Silence is Golden: An Antidote to Stress and Hurry Sickness

Donald NorfolkMany people today feel the need to escape the rat race. ‘Stop the world I want to get off’, is their common cry. This is no new response, for it was experienced by St Benedict, nearly two thousand years ago. Benedict was born of a wealthy Italian family, and as a young man felt impelled to leave Rome to escape its materialistic values and dissolute lifestyle. Like many modern city workers, he wanted to escape the metropolitan hurly burly and find solitude and peace by being in closer communion with the world of nature. For three years he lived in

a cave on the lower slopes of Monte Cassino, a sacred mountain eighty miles from Rome where there had long been a pagan temple dedicated to the god Apollo. Benedict destroyed the altar and the sculptured image of the god, and in its place erected what became the first Benedictine monastery. Here he spent the remainder of his life.

Nowadays it’s customary to divide monks into ‘cenobites’, who live in communities, and the ‘eremites’ or hermits who dwell in isolation. This distinction is somewhat arbitrary, for the members of every monastic order are expected to spend time in silence and solitary meditation. That’s the very meaning of the word monk, which is derived from the Greek ‘monos’ meaning ‘alone’. Whether we’re agnostics, humanists or members of an established religious order, we all have a biological need for times of solitude and quiet reflection. This is reflected in the simple set of rules which Benedict laid down for his monks. Anyone who observes the Benedictine Order is instructed to lead an uncomplicated life style, in which purposeful work is regarded as a valuable activity in its own right. They’re expected to follow a vegetarian diet, accompanied by wine, with meat added if necessary during spells of illness. But the central points of every day are regular periods of solitude and silence, including seven times of prayer and several interludes of reflective reading.

Moving forward nearly two thousand years we can follow the career of another young man, known today as Sri Ramana Maharishi, who was born of an upper class Brahmin family in India. He too had a Road to Damascus experience when he was sixteen, and felt inspired to retire to a cave in the sacred mountain of Arunachala. Here he quickly gained the reputation of a sage, which meant that his solitary retreat quickly became a Hindu ashram, visited by disciples from all over the globe. (Somerset Maugham sat at his feet for a while, and used him as the model for the spiritual guru in his novel ‘The Razor’s Edge’.) Devotees were struck by the powerful silence which radiated from his presence. He hoped that that by radiating this quietness and calm he could imbue others with the same inner strength. But most of them were desperate for verbal instruction. So he was eventually forced to put his fundamental message on paper. ‘Throw your worries to the wind,’ he wrote, ‘turn within and find peace.’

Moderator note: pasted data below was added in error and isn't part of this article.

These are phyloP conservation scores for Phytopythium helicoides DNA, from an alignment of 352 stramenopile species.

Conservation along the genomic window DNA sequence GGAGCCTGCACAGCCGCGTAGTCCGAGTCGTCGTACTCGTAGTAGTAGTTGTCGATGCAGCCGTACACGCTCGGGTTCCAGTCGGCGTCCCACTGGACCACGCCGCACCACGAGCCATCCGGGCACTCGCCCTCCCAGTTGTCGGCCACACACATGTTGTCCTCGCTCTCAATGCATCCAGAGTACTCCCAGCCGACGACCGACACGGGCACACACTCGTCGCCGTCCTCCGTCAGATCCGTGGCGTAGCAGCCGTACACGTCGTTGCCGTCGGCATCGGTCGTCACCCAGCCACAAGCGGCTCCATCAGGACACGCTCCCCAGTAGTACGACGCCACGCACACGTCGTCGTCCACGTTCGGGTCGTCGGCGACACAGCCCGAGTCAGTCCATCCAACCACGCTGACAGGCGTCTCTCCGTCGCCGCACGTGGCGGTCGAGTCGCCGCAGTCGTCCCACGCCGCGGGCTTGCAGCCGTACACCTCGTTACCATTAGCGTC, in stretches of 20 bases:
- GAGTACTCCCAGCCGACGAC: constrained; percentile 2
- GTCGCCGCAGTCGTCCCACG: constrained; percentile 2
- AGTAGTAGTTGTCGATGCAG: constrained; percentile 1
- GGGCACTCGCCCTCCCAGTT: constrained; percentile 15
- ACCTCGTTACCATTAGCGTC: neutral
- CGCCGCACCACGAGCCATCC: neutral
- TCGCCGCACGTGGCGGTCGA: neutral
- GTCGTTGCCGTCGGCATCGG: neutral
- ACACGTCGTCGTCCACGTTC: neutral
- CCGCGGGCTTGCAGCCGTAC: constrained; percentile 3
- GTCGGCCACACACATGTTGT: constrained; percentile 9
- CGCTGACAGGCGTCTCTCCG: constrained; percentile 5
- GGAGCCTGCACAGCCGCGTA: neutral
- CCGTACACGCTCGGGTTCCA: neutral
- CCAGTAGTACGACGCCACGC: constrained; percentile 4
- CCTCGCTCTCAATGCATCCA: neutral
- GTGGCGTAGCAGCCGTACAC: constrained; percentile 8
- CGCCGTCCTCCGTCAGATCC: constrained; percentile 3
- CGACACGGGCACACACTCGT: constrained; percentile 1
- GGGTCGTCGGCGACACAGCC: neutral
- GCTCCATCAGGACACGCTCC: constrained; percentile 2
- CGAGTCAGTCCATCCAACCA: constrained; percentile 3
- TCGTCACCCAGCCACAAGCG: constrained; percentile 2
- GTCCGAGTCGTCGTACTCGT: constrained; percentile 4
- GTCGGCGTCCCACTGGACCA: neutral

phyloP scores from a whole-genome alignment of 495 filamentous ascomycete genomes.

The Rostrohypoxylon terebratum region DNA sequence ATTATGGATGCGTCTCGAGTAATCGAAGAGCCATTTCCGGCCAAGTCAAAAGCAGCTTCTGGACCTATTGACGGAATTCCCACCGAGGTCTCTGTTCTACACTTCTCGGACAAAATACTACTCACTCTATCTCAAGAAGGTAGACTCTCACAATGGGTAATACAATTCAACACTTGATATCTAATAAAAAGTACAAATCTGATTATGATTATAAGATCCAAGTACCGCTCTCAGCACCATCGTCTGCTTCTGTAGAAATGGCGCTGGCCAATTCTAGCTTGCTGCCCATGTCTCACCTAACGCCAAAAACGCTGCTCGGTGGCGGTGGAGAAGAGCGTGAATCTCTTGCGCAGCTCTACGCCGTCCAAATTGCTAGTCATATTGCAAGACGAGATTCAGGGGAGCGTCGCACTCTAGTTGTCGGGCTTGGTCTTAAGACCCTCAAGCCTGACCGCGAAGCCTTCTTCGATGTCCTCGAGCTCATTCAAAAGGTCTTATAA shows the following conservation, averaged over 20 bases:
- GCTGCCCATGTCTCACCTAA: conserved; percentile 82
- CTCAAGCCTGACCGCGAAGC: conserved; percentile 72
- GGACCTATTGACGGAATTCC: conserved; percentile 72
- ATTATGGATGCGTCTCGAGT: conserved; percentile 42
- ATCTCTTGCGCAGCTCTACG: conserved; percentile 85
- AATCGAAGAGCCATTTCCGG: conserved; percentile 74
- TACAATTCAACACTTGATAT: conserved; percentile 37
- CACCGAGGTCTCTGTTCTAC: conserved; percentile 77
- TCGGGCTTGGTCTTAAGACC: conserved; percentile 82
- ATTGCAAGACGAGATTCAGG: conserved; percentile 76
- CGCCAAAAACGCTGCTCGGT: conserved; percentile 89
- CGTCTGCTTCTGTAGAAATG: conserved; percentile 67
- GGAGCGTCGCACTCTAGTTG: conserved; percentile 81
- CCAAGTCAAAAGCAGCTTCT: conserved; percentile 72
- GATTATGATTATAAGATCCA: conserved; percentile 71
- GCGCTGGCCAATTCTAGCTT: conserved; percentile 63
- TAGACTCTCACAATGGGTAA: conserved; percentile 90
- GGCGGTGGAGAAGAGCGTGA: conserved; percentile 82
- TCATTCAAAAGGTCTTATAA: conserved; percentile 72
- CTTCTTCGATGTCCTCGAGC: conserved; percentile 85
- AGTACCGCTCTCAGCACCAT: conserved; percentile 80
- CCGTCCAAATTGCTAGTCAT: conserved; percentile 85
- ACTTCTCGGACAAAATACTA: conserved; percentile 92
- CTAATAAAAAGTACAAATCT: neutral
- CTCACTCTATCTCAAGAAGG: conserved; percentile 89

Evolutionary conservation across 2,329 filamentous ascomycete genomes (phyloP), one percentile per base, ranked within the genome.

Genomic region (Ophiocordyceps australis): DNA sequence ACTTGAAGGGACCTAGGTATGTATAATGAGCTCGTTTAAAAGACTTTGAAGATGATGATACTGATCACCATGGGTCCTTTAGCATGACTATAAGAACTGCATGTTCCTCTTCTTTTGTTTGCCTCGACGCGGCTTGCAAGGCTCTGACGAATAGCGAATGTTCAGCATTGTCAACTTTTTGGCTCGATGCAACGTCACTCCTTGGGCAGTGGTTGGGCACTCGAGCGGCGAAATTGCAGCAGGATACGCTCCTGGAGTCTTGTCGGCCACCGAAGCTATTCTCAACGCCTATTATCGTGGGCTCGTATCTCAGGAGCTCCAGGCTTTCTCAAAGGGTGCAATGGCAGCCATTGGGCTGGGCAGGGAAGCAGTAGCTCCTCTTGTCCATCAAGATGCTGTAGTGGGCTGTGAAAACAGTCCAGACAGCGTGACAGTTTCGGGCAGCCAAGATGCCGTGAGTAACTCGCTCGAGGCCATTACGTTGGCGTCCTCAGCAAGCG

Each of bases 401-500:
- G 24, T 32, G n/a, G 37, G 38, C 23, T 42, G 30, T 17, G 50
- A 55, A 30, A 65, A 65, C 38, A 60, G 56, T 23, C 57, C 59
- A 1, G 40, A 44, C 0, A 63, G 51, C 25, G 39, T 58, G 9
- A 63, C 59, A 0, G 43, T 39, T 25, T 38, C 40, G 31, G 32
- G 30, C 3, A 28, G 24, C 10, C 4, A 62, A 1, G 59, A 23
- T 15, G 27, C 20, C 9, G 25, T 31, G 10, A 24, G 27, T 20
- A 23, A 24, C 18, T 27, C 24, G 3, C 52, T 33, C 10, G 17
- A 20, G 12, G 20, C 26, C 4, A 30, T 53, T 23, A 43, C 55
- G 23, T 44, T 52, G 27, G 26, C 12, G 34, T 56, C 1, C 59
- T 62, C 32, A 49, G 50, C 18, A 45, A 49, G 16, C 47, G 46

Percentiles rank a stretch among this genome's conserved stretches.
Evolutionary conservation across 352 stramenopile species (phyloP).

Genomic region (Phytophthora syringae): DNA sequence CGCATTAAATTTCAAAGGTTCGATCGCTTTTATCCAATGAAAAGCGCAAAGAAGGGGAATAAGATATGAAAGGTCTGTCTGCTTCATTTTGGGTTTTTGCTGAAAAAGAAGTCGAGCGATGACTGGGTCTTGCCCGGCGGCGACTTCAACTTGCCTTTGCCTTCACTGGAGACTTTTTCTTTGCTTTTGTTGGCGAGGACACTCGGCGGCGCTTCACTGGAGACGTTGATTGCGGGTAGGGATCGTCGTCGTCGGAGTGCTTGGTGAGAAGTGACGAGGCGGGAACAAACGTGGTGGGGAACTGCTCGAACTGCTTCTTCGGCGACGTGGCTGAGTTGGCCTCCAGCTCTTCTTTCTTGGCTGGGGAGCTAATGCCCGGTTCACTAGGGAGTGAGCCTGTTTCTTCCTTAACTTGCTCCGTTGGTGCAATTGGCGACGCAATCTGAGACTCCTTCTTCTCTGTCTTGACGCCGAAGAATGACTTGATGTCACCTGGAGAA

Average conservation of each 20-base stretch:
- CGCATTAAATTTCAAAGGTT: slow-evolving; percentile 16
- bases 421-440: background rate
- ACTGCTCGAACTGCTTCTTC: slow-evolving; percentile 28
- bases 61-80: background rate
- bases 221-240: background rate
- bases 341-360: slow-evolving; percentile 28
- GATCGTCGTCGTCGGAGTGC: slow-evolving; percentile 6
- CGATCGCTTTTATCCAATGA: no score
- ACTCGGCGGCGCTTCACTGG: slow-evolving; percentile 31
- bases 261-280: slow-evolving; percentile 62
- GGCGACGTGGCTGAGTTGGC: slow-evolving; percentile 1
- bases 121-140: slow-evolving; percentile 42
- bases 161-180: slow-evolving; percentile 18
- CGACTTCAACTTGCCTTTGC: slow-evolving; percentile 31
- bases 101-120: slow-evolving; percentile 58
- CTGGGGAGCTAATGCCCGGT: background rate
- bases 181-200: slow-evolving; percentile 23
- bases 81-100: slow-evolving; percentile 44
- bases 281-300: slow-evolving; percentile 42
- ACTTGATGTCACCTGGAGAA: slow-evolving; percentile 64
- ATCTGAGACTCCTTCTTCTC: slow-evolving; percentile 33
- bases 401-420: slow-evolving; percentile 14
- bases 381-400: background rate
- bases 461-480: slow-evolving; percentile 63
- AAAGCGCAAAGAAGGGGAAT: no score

This simple instruction is hard to follow today, in a world which seems to have developed an active dislike of silence. The moment there’s a gap in the conversation we feel obliged to fill it with senseless babble. One study of more than eighty hours conversation revealed that a tenth of our speech is made up of meaningless, filler words like ‘um’, er’ and ‘you know’.  When we’re emotionally disturbed, we don’t turn to the oracle within but seek the advice of counsellors and agony aunts. The eminent British psychoanalyst Anthony Storr, in his book ‘Feet of Clay’, tells of a time when he was treating a woman who lay on his couch for fifty minutes without saying a single word. ‘Partly out of curiosity, partly out of a sense that something important was taking place, I said nothing. The atmosphere was peaceful and happy. At the end of the session, she said that this had been the best of all our meetings so far.’

There are many times when silence can be far more eloquent than words, and far more difficult to refute than logical argument. One must agree with Walter Bagehot, the nineteenth century British economist, who said. ‘An inability to stay quiet is one of the most conspicuous failings of mankind.’ There are times when we want to pursue our own thoughts rather than chatter inanely with cab drivers and hair dressers. Maybe we should take a bold stand, like Enoch Powell the British parliamentarian who when asked by his barber how he would like his hair cut replied: ‘In silence.’ No one should speak unless they can enhance the silence, for it’s only when we’re quiet that we can hear the whispers of the primeval life force. That was the fervent belief of Mother Theresa who said: ‘We need to find God, and he cannot be found in noise and restlessness. God is the friend of silence.’

© Donald Norfolk 2010

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